The Role of Orthodox Institutions in the Development of Modern Educational System

  1. Lemma
  2. К вопросу о роли православных институций в развитии современной системы образования
  3. Russian
  4. Asliturk, Miriam
  5. Ecumenism and dialogue > Education - Culture and national identities
  6. 07-08-2018
  7. Чередникова, Нина Петровна [Author]. К вопросу о роли православных институций в развитии современной системы образования
  8. Вестник Таганрогского института имени А.П. Чехова
  9. history of Russian education - Russian education system - Higher education - Primary Education - Secondary education - monasticism - Russian Orthodox Church
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    1. <p>Чередникова, Нина Петровна (2015). К вопросу о роли православных институций в развитии современной системы образования<em>. Вестник Таганрогского института имени А.П. Чехова</em>, (2), 223-228.</p>
    1. The article argues that not all teachers in Russia are satisfied with the prevailing models in education. Many of them tend to prefer education based on religious morality, which was wide-spread in pre-revolutionary Russia.

      In Ancient Russia monasteries played an extremely important role as centres of education and scholarship. From the very beginning, monasteries provided education to peasants’ children. By the 1880s, almost all women's monasteries had church and parochial schools, which were maintained at their own expense. These schools taught mainly orphans and poor children. Often monastic schools were the only educational institutions that were accessible to children of the lower classes.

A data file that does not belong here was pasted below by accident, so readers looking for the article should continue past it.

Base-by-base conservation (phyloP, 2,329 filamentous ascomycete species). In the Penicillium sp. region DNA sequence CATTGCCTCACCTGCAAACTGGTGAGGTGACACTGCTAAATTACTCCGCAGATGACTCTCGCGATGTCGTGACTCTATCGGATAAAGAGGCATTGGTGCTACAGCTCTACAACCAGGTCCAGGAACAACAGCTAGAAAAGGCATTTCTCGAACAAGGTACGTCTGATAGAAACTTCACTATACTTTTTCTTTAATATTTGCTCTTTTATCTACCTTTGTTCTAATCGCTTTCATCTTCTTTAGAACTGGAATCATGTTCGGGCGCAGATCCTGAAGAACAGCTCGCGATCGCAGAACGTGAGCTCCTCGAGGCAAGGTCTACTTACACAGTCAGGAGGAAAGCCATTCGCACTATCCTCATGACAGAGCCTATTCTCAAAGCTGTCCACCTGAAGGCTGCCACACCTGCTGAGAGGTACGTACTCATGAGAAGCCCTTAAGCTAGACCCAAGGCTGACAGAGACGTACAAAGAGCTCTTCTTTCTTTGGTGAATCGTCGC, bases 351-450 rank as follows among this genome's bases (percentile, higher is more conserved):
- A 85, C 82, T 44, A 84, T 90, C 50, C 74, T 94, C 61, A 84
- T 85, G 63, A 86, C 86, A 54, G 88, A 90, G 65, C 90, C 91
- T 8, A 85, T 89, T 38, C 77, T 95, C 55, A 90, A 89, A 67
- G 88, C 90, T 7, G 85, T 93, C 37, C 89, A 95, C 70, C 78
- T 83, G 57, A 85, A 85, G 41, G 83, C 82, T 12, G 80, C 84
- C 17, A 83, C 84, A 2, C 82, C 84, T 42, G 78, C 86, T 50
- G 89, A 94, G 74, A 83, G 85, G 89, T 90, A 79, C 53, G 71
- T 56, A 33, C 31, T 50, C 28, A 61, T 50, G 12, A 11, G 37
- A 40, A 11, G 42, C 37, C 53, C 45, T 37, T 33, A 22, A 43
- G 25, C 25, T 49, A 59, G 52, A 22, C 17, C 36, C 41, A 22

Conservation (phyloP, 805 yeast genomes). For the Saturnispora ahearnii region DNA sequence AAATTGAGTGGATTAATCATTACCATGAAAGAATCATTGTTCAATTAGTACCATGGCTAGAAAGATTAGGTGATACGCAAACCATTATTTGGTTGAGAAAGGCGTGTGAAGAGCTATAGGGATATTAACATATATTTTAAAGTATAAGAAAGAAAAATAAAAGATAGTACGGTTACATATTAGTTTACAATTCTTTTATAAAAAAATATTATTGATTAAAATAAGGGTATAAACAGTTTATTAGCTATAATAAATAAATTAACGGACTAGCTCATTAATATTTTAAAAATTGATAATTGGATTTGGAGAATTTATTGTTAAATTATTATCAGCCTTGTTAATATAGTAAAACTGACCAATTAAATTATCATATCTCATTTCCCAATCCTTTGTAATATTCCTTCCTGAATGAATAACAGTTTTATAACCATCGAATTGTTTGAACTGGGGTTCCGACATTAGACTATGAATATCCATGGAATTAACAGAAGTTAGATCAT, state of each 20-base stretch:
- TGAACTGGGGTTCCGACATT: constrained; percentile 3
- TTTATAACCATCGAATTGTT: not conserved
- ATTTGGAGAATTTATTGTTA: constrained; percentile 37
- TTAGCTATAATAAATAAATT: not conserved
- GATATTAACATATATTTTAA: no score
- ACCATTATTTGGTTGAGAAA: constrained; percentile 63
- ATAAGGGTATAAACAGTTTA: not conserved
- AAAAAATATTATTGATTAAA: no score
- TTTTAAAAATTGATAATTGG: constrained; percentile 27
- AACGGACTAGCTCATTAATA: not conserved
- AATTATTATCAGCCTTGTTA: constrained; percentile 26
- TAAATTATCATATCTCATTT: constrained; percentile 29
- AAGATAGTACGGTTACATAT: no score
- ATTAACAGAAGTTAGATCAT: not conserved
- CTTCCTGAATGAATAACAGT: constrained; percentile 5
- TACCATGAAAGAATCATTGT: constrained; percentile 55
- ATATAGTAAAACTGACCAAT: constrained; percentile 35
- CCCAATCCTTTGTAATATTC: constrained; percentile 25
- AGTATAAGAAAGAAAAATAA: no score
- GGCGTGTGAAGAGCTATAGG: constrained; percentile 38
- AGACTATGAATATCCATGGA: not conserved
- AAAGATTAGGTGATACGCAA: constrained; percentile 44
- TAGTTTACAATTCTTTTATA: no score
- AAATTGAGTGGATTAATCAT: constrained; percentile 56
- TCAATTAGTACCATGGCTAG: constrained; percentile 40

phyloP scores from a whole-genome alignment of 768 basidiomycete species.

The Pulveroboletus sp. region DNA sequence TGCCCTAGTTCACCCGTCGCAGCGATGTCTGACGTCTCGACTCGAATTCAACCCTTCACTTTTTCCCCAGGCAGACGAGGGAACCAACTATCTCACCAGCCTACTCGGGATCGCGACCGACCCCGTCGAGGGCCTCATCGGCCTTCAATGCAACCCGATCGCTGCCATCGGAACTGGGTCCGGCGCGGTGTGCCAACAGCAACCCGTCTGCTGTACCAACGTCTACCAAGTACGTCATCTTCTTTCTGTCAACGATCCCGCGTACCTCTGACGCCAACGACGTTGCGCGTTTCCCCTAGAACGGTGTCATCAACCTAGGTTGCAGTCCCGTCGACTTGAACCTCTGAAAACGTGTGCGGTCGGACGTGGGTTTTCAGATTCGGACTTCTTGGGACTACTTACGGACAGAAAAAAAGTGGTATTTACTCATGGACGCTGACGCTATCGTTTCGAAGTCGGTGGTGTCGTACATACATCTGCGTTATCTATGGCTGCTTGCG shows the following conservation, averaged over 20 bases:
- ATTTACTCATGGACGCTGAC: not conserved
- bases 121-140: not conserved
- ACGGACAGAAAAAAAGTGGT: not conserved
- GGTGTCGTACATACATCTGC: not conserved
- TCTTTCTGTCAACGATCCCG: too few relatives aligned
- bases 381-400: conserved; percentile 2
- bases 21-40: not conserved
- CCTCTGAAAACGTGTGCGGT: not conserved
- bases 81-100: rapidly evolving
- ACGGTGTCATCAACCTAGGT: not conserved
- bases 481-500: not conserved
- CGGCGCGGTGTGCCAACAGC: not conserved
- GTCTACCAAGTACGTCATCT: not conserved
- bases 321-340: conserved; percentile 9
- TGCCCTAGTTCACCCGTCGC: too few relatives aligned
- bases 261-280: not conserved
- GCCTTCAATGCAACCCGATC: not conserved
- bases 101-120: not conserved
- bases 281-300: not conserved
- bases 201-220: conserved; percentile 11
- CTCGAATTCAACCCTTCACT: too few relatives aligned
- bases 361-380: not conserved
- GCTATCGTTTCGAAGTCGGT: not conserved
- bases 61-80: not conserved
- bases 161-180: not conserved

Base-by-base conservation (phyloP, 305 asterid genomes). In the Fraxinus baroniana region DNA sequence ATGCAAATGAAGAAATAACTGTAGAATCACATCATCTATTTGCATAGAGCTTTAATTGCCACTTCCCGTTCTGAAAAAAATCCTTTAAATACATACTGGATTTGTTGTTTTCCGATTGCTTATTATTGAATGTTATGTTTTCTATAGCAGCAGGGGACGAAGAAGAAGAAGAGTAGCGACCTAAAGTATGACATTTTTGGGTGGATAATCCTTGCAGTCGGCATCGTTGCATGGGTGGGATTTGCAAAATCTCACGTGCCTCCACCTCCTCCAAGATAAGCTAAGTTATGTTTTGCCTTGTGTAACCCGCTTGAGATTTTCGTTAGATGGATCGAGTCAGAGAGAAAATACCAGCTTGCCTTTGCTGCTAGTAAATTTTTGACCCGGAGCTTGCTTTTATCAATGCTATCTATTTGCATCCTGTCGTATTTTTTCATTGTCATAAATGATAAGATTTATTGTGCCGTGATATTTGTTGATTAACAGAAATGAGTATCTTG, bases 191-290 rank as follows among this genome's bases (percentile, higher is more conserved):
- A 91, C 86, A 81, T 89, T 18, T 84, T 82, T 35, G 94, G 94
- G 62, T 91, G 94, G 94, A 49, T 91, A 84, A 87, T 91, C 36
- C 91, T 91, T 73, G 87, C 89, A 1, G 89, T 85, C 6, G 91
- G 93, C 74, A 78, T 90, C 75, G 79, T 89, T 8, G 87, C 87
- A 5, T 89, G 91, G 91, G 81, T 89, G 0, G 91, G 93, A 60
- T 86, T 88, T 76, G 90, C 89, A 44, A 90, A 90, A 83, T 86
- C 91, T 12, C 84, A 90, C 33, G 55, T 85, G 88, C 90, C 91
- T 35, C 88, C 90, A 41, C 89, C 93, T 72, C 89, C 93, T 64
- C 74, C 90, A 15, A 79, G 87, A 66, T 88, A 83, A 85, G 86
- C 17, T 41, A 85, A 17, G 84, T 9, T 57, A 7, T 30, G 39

Today the Russian Orthodox Church is reviving these traditions. In the Moscow Region, the Russian Orthodox Church and the Ministry of Education have been cooperating for decades. This cooperation has resulted in the teaching of optional subjects such as “Spiritual Regional Studies of the Moscow Region” and “Fundamentals of Orthodox Culture” in universities, kindergartens, and a number of colleges and vocational schools. Since 2012 the schools of Moscow Region have included "Fundamentals of Religious Cultures and Secular Ethics" into their compulsory curriculum. In 2013, the Ministry of Education of the Moscow Region began the creation of a network of twelve municipal spiritual and educational cultural centres initiated by the Moscow State Regional University named after St. Cyril and Methodius. The purpose of such centres is the spiritual and moral education of children, teachers, and parents. In 2014, the Moscow Diocese and the Ministry of Education in various regions of the Russian Federation jointly organized and held various events: Christmas and Easter celebrations as well as a big scale celebration of the Days of Slavic Writing and Culture.

      Orthodox education is not limited to the public sphere. In the Moscow Region and across Russia there are private Orthodox schools. These schools teach the general curriculum as well as optional subjects related to Orthodox culture (Church singing, Church Slavonic language, etc.). The education in such schools is based on the Orthodox worldview and the classical traditions of Russian culture. Their priority is the close cooperation with the pupil’s family and an individual approach, based on the request of the family and the abilities of the student.